Neurological examination assesses a patients brain function by checking vision, eye movements, hearing, strength of sensation, reflexes and balance.
During cognitive testing clinicians examine cognitive skills during a neurological exam to evaluate factors such as memory, concentration and ability to recall information.
Brain imaging testing may be recommended for individuals with severe symptoms or symptoms that are becoming worse to determine whether this is a result of brain swelling or bleeding. A CT scan is the standard test used to assess an injury to the brain, as it is able to produces cross-sectional images of the brain using a series of X-rays.
Alternatively, to diagnose complications that may occur following concussion, MRI scans can be utilized to identify changes in the brain using powerful magnets and radio waves that produce detailed images.
What is post-concussion syndrome?
Post-concussion syndrome is a disorder in which concussion symptoms last for weeks and sometimes months after the initial trauma. For most patients, symptoms occur within 7–10 days of injury and persist for up to 3 months, these symptoms include:
- Irritability and other personality changes
- Concentration and memory complaints
- Blurry vision
The risk of post-concussion syndrome is not associated with the severity of the initial injury and experts believe it is caused by structural damage such as injury to axons due them stretching.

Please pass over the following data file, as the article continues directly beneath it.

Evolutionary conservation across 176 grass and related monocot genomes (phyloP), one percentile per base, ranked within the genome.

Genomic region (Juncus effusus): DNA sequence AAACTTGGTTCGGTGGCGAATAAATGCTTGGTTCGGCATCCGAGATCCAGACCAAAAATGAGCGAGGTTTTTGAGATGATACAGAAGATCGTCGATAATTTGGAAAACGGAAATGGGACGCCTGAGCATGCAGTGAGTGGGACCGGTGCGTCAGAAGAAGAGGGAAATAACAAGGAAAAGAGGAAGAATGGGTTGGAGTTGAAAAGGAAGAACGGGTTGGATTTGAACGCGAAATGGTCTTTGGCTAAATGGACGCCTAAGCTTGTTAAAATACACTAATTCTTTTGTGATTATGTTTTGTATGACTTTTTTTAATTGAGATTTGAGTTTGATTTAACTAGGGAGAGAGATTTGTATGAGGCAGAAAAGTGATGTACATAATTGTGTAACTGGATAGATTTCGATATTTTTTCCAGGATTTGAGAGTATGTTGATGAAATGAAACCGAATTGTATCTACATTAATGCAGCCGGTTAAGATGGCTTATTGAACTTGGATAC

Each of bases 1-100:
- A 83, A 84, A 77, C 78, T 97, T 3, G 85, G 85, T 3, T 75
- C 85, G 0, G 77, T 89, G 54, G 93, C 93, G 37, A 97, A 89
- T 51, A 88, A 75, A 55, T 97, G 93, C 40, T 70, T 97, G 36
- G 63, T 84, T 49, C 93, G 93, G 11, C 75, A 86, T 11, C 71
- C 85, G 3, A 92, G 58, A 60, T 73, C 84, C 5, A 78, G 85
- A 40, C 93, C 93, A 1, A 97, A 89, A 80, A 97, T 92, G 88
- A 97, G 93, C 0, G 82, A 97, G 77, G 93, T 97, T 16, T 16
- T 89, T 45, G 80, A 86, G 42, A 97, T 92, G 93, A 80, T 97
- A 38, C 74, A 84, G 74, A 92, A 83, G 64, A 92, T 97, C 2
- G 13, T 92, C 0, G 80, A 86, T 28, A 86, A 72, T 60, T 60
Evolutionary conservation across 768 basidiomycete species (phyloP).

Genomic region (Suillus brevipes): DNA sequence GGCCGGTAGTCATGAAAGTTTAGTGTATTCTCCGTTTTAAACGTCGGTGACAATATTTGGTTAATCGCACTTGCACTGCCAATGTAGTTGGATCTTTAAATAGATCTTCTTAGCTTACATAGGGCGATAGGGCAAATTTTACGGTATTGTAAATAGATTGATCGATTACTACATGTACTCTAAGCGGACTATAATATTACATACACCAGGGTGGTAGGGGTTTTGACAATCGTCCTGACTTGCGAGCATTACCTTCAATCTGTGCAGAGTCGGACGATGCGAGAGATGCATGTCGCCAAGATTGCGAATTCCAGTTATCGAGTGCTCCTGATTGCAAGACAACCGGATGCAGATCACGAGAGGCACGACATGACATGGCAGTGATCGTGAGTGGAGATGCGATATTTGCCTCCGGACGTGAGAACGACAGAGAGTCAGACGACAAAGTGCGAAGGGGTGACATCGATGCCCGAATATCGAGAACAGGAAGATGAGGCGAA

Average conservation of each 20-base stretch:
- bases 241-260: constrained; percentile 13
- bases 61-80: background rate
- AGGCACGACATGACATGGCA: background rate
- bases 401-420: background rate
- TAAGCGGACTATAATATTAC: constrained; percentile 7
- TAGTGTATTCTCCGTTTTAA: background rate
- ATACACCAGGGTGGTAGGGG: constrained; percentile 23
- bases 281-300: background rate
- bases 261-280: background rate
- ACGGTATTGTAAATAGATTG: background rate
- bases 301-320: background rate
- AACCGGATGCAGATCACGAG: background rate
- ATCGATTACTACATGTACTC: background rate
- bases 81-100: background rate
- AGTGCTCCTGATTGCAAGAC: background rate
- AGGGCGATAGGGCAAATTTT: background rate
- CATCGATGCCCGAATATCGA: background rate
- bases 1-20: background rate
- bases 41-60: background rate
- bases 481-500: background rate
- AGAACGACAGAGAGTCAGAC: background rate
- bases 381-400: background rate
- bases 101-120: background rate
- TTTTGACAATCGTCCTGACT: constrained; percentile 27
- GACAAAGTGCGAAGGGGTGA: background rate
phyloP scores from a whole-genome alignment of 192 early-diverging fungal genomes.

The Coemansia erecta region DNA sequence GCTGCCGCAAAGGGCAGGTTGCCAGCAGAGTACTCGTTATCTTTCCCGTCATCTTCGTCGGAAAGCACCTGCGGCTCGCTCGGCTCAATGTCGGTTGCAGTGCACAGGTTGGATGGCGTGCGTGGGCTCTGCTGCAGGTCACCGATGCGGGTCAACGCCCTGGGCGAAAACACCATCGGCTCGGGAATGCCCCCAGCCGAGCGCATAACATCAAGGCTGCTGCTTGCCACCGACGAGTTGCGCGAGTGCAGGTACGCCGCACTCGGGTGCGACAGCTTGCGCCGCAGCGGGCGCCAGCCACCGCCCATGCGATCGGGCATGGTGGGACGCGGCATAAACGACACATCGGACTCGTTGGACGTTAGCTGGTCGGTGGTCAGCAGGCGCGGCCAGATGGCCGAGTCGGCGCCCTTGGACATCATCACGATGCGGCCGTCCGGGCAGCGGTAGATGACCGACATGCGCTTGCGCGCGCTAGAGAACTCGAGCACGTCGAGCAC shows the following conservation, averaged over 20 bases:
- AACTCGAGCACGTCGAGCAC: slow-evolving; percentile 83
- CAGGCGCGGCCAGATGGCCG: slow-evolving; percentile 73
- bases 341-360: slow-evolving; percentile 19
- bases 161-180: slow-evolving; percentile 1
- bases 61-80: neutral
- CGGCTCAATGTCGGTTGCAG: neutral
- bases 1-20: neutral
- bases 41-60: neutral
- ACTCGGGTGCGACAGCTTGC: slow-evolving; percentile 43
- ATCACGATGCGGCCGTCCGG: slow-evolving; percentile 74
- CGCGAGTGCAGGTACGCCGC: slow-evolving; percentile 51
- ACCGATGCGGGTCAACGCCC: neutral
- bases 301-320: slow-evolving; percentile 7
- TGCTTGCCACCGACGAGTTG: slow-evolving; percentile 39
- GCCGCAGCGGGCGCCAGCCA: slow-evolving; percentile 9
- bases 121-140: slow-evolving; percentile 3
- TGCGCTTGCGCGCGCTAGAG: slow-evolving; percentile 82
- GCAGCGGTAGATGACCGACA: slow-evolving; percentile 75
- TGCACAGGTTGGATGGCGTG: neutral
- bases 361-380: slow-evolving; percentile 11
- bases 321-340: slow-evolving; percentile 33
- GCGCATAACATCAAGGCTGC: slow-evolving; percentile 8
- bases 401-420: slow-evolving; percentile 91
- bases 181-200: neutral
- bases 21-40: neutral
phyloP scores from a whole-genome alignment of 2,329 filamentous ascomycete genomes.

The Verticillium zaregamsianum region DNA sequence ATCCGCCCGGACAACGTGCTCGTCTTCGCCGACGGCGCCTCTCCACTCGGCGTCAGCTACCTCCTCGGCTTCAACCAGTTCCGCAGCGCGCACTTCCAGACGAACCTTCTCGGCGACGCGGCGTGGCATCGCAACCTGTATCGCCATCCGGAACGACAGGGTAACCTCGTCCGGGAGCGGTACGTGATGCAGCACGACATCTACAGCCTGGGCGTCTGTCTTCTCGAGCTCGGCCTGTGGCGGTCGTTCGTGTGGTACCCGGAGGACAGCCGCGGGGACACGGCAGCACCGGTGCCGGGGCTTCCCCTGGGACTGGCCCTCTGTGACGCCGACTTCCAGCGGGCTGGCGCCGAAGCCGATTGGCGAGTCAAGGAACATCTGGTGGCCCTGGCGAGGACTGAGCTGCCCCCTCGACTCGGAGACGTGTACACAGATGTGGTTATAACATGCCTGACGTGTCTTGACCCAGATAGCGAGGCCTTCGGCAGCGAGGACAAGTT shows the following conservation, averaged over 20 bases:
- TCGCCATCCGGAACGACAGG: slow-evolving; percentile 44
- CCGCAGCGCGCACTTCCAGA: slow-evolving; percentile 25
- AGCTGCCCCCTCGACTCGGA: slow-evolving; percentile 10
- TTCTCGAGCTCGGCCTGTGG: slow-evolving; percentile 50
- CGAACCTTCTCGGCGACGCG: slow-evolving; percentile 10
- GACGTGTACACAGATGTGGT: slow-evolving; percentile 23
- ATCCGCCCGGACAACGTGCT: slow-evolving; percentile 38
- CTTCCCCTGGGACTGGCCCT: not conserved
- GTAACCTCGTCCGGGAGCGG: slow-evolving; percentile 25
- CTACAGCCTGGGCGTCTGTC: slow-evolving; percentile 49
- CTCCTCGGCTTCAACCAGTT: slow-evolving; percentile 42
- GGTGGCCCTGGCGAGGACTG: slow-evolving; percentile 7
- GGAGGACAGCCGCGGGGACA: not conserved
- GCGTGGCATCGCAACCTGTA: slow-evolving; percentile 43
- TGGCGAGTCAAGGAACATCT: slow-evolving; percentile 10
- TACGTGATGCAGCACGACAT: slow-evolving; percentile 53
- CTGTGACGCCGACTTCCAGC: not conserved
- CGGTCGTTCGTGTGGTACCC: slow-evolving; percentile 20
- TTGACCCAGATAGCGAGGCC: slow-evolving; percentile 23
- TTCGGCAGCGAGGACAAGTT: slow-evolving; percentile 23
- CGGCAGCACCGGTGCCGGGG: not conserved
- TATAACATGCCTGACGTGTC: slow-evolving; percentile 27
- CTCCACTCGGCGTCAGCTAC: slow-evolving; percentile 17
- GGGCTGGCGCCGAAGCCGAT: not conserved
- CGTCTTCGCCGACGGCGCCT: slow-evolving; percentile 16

What is chronic traumatic encephalopathy?
Chronic traumatic encephalopathy (CTE) is a progressive degenerative disorder that can cause symptoms similar to Alzheimer’s disease and is believed to be associated with a history of repeated head impacts, such as concussions and sub-concussive head impacts sustained during sport. CTE has previously been referred to as ‘punch drunk syndrome’ as it has been diagnosed during the post-mortem of some boxers.
Repeated head trauma can prompt progressive degeneration of brain tissue, including the build-up of abnormal tau protein tangles. These physical changes can occur months, years or even decades after the last head injury and lead to symptoms of CTE such as memory loss, impaired judgement and progressive dementia.
Research has suggested that individuals who have experienced repetitive head impacts in early or midlife have an increased risk of dementia later in life. However, the exact relationship between the two is not clear, especially since mild head impacts are not well recorded.
Furthermore, research surrounding CTE is limited as it can only be diagnosed after death. Therefore, researchers are working on ways to diagnose CTE in living people, which will result in accelerating this field of research.
Currently, there is no evidence that a single concussion increases the risk of neurodegenerative disease, and not everyone with a history of repetitive head impacts will go on to develop CTE or other neurodegenerative diseases.
Recognition that CTE is common in retired athletes from sports such as boxing and football has led to increased interest in this condition. Therefore, leading to more research investigating whether being exposed to repeated head impact can increase risk of developing neurodegenerative diseases.